Cankili II

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Cankili II
King of Jaffna
Predecessor Ethirimana Cinkam (Parasasekaran VIII)
SuccessorPortuguese conquest
Died1619 (1620)
Tamil சங்கிலி குமாரன்
Sinhala සංකිලි
House Aryacakravarti dynasty

Cankili II (Tamil : சங்கிலி குமாரன், translit. Caṅkili Kumāraṉ; died 1619) was the self-proclaimed last king of the Jaffna kingdom and was a usurper who came to throne with a palace massacre of the royal princess and the regent Arasakesari in 1617. His regency was rejected by the Portuguese colonials in Colombo, Sri Lanka. His reign was secured with military forces from the Thanjavur Nayaks and Karaiyar captains. He was defeated by the Portuguese in 1619 and was taken to Goa and hanged. With his death the Aryacakravarti line of Kings who had ruled the kingdom for over 300 years came to an end. [1]

Tamil language language

Tamil is a Dravidian language predominantly spoken by the Tamil people of India and Sri Lanka, and by the Tamil diaspora, Sri Lankan Moors, Douglas, and Chindians. Tamil is an official language of two countries: Sri Lanka and Singapore and official language of the Indian state Tamil Nadu. It has official status in the Indian state of Tamil Nadu and the Indian Union Territory of Puducherry. It is used as one of the languages of education in Malaysia, along with English, Malay and Mandarin. Tamil is spoken by significant minorities in the four other South Indian states of Kerala, Karnataka, Andhra Pradesh and Telangana and the Union Territory of the Andaman and Nicobar Islands. It is one of the 22 scheduled languages of India.

Palace grand residence, especially a royal residence or the home of a head of state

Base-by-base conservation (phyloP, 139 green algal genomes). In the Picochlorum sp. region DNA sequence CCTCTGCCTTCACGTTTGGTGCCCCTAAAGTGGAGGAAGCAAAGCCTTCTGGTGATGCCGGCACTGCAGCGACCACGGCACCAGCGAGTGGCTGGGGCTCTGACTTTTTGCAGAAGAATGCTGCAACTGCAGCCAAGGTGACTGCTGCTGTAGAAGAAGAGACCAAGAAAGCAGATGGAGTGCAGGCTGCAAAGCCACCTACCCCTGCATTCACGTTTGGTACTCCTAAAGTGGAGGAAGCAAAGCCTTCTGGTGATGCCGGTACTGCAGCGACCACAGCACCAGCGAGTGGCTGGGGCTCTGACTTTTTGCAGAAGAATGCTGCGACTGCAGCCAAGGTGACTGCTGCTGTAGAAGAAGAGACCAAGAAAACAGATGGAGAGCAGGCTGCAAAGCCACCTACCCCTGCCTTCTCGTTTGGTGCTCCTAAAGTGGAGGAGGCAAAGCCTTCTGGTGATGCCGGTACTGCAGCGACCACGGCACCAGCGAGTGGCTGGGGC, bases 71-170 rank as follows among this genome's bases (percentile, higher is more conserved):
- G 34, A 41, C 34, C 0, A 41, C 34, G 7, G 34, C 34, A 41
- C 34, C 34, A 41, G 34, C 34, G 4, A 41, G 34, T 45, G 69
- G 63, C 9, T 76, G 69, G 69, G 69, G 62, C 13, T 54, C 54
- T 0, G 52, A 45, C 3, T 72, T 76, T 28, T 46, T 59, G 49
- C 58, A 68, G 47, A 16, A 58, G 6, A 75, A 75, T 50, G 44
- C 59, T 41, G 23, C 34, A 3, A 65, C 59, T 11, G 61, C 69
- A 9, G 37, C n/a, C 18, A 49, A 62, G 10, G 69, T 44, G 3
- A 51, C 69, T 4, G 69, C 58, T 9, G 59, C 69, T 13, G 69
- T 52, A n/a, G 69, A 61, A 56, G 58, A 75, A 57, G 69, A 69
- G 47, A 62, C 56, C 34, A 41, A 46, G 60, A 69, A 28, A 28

A palace is a grand residence, especially a royal residence, or the home of a head of state or some other high-ranking dignitary, such as a bishop or archbishop.

Massacre incident where some group is killed by another

A massacre is a killing, typically of multiple victims, considered morally unacceptable, especially when perpetrated by a group of political actors against defenseless victims. The word is a loan of a French term for "butchery" or "carnage".


Usurping the throne

With the death of Ethirimana Cinkam in 1617, there were three claimants to the throne. One was Cankili II, a nephew of the king. The other two claimants were the king’s brother Arasakesari and a powerful chieftain Periye Pillai Arachchi. Ethirimana Cinkam's son, a minor was proclaimed as king with Arasakesari as regent. [2] Cankili II killed the claimants to the throne and other princes of royal blood and usurped the throne. [1]

Ethirimanna Cinkam was the penultimate ruler of the Aryacakravarti line of Kings of the Jaffna Kingdom in northern Sri Lanka. He came to power due to the second Portuguese expedition led by André Furtado de Mendonça in 1591. In that expedition, the King of Jaffna, Puviraja Pandaram and the father of Ethirimnna Cinkam was killed.

In law, a minor is a person under a certain age, usually the age of majority, which legally demarcates childhood from adulthood. The age of majority depends upon jurisdiction and application, but it is generally 18. Minor may also be used in contexts that are unconnected to the overall age of majority. For example, the drinking age in the United States is usually 21, and younger people are sometimes called minors in the context of alcohol law, even if they are at least 18. The term underage often refers to those under the age of majority, but it may also refer to persons under a certain age limit, such as the drinking age, smoking age, age of consent, marriageable age, driving age, voting age, etc. Such age limits are often different from the age of majority.

Cankili II was under the Portuguese made the governor of Jaffna in 1617 and paid tribute to them on the promise that he had no contact with the Karaiyar captains. [3] [4]

Karaiyar is a Sri Lankan Tamil caste found mainly on the northern and eastern coastal areas of Sri Lanka, and globally among the Tamil diaspora.

Local uprising